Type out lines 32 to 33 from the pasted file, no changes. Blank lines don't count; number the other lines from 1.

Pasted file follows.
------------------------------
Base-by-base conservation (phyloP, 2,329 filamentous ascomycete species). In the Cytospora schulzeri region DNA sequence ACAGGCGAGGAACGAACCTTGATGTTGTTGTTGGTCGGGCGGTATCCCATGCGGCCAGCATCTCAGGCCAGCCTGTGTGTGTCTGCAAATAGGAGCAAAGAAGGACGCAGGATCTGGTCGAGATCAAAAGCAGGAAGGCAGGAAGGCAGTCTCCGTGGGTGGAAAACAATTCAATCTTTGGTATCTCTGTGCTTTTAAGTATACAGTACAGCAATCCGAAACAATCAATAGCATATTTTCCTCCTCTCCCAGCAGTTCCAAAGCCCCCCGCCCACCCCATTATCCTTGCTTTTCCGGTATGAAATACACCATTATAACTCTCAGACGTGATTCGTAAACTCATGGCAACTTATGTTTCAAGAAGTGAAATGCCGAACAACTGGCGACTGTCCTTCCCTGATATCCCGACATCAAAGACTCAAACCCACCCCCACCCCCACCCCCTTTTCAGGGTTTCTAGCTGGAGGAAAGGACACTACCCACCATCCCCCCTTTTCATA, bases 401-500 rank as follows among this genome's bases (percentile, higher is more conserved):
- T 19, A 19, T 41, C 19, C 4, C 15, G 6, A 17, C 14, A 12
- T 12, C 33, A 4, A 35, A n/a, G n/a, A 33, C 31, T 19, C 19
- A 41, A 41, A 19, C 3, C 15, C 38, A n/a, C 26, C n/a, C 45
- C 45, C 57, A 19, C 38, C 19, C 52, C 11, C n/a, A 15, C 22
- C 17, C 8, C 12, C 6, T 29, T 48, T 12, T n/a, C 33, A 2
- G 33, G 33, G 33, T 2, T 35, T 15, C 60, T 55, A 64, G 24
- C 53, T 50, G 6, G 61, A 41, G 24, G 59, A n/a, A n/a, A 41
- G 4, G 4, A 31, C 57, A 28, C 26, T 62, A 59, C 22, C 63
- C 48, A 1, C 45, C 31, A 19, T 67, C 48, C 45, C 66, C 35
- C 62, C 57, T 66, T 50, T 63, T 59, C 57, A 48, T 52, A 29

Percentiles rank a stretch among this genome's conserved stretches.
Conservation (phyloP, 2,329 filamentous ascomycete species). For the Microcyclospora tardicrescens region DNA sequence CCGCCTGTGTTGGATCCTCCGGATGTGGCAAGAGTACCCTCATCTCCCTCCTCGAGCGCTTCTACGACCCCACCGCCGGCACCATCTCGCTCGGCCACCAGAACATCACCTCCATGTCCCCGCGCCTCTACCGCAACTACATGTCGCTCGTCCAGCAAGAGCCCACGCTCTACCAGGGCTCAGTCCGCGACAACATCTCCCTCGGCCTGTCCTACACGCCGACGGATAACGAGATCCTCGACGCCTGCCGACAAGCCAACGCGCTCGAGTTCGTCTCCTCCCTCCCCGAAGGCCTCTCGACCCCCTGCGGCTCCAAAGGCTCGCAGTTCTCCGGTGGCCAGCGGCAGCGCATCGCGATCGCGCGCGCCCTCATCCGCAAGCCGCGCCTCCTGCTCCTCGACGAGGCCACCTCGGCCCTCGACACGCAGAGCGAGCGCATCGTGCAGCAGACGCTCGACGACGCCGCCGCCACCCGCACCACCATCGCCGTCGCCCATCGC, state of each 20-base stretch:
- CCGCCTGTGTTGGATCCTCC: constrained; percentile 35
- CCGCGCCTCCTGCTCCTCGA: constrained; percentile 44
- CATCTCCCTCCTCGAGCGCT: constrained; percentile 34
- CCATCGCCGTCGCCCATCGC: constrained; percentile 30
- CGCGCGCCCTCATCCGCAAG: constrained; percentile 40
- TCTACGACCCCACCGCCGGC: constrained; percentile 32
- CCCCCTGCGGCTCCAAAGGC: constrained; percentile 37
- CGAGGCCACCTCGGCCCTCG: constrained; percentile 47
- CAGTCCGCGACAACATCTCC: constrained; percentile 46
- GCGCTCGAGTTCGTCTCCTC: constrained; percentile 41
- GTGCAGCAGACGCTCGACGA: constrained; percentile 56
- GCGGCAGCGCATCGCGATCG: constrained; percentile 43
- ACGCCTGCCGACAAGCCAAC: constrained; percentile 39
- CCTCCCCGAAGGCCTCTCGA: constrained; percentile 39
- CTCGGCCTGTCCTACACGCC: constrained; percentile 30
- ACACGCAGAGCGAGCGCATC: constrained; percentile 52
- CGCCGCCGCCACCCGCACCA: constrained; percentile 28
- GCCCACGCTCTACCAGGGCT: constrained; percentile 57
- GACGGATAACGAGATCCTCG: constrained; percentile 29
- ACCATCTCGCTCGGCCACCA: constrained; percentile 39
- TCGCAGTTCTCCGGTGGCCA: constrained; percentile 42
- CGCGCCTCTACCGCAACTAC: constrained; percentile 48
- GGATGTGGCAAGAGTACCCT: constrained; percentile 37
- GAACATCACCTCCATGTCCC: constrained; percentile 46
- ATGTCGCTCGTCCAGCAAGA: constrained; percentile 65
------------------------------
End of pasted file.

- GACGGATAACGAGATCCTCG: constrained; percentile 29
- ACCATCTCGCTCGGCCACCA: constrained; percentile 39